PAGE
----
The Financial Conduct Authority has apologised to a complainant for causing “distress and inconvenience” in its handling of their complaint but refused to accept a recommendation to review the wording of its update emails.
The individual complained to the Complaints Commissioner after being told by the regulator that it could not provide information on a firm’s professional indemnity insurer, which the complainant was seeking.
The complainant had been told to issue a freedom of information request to the FCA only to then be told the regulator does not hold the information.
They were then told the FCA complaints team would contact them with a summary of understanding of their complaint but this did not happen.
The FCA then issued a decision letter but the complainant felt this did not address the heart of their complaint.
The claimant said they needed the insurance broker's PI information as part of a litigation case against the firm.
The FCA told the claimant the firm referred to had been authorised in 2005 and at that time the Financial Services Authority did not require firms to disclose the name of their insurer, which is why the FCA did not hold insurance details.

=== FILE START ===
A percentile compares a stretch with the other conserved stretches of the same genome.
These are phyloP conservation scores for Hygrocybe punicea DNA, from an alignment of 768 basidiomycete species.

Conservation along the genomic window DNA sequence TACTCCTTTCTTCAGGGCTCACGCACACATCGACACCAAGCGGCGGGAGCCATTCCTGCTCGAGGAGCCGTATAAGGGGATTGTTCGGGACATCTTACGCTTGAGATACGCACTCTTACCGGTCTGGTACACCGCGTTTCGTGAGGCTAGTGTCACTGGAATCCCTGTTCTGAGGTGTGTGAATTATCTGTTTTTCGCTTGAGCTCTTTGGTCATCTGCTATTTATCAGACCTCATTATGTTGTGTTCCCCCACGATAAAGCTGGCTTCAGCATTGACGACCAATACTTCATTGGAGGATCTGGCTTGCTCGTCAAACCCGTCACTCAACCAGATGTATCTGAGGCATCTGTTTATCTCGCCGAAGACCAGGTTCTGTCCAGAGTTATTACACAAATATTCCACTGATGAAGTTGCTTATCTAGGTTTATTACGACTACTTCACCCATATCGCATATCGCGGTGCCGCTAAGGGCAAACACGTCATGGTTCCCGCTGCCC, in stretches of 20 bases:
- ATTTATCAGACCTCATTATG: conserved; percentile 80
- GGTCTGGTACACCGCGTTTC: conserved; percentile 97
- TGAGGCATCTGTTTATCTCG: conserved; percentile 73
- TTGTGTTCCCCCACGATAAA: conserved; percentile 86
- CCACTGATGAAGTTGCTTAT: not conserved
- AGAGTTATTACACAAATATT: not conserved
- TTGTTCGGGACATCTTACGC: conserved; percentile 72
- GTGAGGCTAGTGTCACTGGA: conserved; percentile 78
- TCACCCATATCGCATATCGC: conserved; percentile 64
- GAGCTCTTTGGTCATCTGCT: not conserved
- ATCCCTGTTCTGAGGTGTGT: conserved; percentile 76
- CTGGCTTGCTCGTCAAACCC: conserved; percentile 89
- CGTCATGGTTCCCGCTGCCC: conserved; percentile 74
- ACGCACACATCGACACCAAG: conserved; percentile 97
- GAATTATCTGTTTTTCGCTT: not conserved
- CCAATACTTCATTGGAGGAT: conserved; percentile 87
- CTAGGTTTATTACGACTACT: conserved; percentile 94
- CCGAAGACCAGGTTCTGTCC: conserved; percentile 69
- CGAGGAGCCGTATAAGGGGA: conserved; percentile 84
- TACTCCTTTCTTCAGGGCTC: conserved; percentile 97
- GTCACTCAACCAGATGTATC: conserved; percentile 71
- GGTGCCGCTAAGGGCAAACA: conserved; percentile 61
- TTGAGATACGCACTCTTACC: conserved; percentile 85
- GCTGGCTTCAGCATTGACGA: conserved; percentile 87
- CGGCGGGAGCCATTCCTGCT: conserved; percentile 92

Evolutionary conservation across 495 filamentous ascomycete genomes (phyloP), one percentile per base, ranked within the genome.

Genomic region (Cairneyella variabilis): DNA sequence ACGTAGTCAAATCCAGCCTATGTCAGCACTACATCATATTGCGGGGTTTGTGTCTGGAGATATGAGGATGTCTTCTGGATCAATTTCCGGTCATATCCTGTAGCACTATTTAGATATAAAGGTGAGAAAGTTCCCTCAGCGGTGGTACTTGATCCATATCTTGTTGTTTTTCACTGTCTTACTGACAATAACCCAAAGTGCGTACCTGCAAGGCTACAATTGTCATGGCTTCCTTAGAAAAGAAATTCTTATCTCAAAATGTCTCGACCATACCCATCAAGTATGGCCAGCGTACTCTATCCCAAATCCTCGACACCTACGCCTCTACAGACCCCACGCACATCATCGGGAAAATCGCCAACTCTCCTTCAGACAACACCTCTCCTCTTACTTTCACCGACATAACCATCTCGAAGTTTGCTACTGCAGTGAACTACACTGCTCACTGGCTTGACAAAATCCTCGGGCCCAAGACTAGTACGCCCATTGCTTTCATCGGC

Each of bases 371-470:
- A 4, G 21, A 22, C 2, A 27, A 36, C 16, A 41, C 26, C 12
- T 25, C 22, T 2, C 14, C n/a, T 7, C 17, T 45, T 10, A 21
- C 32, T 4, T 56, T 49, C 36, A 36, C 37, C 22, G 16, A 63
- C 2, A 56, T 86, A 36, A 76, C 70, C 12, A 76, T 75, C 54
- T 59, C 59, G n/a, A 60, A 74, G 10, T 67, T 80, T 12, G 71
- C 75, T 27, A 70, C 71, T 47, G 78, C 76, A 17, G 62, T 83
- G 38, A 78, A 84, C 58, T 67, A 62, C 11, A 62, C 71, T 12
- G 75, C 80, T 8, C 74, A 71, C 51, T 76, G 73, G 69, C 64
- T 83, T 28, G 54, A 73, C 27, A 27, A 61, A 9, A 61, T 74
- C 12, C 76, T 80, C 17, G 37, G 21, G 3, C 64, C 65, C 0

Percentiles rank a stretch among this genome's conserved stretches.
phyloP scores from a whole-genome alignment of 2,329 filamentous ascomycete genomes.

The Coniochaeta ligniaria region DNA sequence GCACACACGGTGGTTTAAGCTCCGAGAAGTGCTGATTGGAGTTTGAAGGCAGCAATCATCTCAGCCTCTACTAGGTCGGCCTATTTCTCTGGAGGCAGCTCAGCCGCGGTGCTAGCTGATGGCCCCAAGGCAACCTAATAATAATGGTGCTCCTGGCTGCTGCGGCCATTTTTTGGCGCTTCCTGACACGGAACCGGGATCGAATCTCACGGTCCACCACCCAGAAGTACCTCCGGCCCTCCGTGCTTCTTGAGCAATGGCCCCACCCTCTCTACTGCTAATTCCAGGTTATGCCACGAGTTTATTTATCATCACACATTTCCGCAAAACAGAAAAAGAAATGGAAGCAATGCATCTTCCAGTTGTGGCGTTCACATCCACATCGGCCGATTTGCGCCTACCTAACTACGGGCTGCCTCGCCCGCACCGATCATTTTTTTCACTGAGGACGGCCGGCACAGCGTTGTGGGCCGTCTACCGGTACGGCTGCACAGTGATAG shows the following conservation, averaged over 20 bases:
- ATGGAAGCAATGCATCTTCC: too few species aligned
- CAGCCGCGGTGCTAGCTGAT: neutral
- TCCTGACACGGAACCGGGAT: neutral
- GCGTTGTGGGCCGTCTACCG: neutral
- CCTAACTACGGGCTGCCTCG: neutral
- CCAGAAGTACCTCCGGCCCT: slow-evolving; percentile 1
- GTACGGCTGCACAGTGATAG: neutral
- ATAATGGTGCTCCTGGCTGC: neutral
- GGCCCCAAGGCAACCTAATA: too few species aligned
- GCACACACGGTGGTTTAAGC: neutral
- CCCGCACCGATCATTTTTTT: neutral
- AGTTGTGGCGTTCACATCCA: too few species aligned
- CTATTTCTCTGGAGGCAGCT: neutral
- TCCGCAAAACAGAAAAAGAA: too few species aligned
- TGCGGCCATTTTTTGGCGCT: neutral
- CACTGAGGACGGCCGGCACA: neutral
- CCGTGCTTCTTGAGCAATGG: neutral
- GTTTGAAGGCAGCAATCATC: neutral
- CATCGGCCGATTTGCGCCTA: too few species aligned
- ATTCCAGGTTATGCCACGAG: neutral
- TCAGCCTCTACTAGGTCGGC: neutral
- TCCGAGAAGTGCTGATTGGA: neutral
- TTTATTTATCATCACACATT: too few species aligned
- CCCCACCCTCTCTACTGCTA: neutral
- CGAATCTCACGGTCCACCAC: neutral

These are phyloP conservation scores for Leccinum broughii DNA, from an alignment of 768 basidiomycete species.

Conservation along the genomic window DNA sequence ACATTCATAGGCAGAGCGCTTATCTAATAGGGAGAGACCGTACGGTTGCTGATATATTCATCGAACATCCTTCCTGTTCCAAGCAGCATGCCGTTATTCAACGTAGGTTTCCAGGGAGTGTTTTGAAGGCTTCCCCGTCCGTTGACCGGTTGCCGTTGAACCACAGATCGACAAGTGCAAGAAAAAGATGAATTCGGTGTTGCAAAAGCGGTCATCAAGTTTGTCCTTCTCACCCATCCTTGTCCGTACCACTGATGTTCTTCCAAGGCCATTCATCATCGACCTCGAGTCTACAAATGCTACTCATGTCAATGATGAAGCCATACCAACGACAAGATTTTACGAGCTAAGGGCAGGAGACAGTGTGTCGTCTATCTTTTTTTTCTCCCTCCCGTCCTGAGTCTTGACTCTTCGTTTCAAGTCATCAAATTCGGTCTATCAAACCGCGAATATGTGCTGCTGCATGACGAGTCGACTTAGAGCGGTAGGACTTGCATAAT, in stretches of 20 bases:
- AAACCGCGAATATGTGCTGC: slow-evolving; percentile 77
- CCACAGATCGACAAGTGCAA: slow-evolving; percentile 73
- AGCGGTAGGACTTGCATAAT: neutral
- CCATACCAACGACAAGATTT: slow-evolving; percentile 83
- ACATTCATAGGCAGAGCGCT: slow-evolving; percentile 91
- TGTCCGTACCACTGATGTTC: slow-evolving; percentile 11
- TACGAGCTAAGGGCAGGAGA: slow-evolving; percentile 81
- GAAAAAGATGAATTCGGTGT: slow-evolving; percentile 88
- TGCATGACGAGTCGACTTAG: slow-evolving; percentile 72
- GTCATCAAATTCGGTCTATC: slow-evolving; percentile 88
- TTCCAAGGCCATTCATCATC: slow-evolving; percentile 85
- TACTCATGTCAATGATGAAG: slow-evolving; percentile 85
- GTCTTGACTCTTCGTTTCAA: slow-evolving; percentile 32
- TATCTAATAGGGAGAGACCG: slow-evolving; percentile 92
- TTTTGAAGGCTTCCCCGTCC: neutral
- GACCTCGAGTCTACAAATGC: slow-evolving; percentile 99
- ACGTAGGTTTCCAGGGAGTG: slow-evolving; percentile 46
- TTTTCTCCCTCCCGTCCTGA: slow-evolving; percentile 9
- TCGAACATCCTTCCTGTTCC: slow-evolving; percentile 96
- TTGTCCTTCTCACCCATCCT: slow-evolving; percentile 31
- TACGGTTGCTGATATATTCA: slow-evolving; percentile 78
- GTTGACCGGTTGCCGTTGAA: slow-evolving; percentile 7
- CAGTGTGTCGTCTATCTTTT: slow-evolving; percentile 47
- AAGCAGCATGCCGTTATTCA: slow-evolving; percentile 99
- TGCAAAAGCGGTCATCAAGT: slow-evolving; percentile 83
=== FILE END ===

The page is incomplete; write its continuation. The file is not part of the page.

The complainant said the FCA was operating a “two-tier system” with different levels of protection for the consumer as firms prior to 2005 were permitted to operate without providing PII information, but firms after the new regulations are required to provide this information.
In July the complainant brought their case to the Complaints Commissioner after the regulator refused to investigate it.
They filed their complaint on the grounds that they were unhappy with the FCA’s response and said in order to resolve the complaint, they would like the PII information for Firm X and the company’s name.
The commissioner did not uphold the complaint but recommended the regulator revisited the wording in its update letters to complainants.
Amerdeep Somal said the complaint had been complicated by the FCA supervision hub’s letters stating that firms have to have PII in place but do not have to declare the name of the insurers, while its decision letter implied the FCA asks for the name of the PII insurer of more recently authorised firms.
Somal said: “I agree that this could seem to create a two tier system of those authorised under the old scheme and those authorised by the FCA and two tiers of information that the FCA holds.
“I do feel that the FCA have now provided a reasonable explanation to me about the information it obtains in relation to PI Insurance held by firms and that it does not require the name of each insurer and that it does not verify the PI Insurance details for each firm.
“I do not consider that the FCA was negligent in not having the PI insurance details for Firm X and I believe that it is reasonable that the FCA does not verify PI Insurance details for every firm."